What do you think of this Removal of Net Neutrality simulator? Do you think we should be concerned about the FCC rolling back restrictions? Let us know in the comments.

Related topics: Browser Extensions, Google Chrome, Net Neutrality.

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  1. Fred Thompson
    June 1, 2017 at 3:38 pm

    "Chrome extension Removal of Net Neutrality Simulator shows users just what the internet would be like if the FCC really goes through with its plan to dismantle net neutrality as we know it....Of course, we don’t know exactly what the internet would look like without net neutrality or how ISPs would take advantage of lifted restrictions. "

    Yeah...whatever...(keep your children and sharp objects away from this Braniac...)

    We DO know what the Internet would look like; competition for subscribers would lower costs, tech sites would post...oh, I don't know...TECH stories instead of Totalitarian troll shills, Rush's song, "Witch Hunt" (Those who know what's best for us must rise and save us from ourselves...) wouldn't be a description of reality.

    We also know what Net Neutrality looks like: Cuba, China, Iran. Net Neutrality is nothing more than just another attempt to control the ability of people to communicate amongst themselves, including both spying on them an stealing private property (infrastructure.)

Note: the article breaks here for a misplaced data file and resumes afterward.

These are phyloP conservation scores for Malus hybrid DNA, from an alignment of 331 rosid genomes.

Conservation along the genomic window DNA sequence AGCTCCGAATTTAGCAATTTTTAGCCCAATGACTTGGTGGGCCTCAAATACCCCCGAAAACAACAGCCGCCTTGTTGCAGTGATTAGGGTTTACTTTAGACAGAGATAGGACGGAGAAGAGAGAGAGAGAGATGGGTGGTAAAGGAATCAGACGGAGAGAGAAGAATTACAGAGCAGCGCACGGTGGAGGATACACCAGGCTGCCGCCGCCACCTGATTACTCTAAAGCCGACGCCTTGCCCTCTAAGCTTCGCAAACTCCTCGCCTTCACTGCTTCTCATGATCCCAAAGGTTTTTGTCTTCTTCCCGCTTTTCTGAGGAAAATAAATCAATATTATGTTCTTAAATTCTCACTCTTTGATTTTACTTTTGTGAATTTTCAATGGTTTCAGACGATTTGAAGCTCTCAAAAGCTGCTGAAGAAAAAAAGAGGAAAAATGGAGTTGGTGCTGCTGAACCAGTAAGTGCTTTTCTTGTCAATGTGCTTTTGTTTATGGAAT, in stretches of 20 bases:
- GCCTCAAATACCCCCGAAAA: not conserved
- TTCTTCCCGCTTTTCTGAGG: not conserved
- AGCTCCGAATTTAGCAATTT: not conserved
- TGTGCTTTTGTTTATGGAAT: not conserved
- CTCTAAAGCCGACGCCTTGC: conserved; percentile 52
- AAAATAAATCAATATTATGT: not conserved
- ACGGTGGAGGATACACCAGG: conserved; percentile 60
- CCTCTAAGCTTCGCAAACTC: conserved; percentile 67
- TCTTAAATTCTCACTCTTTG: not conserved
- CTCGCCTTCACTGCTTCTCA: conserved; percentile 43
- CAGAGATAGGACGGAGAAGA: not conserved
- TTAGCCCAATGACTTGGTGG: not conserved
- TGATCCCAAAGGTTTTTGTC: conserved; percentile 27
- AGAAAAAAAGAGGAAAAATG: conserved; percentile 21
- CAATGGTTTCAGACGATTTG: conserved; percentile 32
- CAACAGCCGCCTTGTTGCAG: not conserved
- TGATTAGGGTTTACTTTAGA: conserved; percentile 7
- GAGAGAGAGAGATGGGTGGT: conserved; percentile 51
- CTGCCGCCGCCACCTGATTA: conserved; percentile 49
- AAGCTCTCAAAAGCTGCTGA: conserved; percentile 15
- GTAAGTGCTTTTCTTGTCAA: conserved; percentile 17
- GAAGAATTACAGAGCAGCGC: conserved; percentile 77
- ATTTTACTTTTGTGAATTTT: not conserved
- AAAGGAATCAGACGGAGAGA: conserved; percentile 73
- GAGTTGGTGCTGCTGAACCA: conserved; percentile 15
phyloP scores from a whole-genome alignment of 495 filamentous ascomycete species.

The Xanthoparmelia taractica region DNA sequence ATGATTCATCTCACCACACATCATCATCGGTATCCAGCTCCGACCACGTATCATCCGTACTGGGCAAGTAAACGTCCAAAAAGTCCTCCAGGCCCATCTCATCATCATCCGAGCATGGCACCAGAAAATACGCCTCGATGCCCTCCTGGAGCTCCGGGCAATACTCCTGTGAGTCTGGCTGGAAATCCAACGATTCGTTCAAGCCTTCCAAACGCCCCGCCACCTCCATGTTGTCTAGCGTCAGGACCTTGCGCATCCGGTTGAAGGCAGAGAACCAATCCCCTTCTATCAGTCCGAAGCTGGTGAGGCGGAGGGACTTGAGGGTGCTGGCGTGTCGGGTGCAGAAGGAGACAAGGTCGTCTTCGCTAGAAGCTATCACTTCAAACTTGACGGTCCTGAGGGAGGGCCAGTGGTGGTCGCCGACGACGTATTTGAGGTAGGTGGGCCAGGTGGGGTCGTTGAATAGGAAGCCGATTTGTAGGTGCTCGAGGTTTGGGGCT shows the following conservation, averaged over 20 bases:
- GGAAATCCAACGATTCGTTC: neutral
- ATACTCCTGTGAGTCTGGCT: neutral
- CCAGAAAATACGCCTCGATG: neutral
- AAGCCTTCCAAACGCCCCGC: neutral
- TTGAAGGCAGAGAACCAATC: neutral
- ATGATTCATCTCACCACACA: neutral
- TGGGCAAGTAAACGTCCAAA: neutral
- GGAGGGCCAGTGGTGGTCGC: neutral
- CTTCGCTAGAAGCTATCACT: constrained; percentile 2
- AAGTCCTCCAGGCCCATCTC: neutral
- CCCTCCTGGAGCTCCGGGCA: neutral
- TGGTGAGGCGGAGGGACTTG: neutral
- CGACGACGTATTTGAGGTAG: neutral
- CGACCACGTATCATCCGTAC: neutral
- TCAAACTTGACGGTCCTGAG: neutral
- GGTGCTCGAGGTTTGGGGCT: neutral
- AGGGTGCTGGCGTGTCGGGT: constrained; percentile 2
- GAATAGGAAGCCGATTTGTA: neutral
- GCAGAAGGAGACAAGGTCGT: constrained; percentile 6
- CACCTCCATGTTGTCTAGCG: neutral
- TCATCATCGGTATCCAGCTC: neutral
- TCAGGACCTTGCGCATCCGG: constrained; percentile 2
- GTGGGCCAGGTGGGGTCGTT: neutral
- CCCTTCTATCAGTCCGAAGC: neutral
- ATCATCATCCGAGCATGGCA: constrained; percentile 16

Net Neutrality is on display all day on the "major network" "news" shows. It's like living in George Orwell's book, "1984" where the TV watches you and the benevolent, caring government makes sure you don't make any "mistakes" (because you're not capable of thinking for yourself or being responsible for the results of your actions). Once you make too many mistakes, they "help" you "out of your misery." Don't like Orwell, OK, Kurt Vonnegut's short story, "Harrison Bergeron." Don't like Kurt because he helped Rodney Dangerfield expose the sham of "higher education?" OK, Aryn Rand...Tom Payne...Frederick Douglass...Martin Luther King, Jr. (before he got sucked into the Soviet manipulation...)...Saturday Night Live (when they actually were cutting the one-shot cartoon which covered media ownership and censorship...Net Neutrality for TV!)...any other entity which promotes the interconnected values of private property and personal responsibility.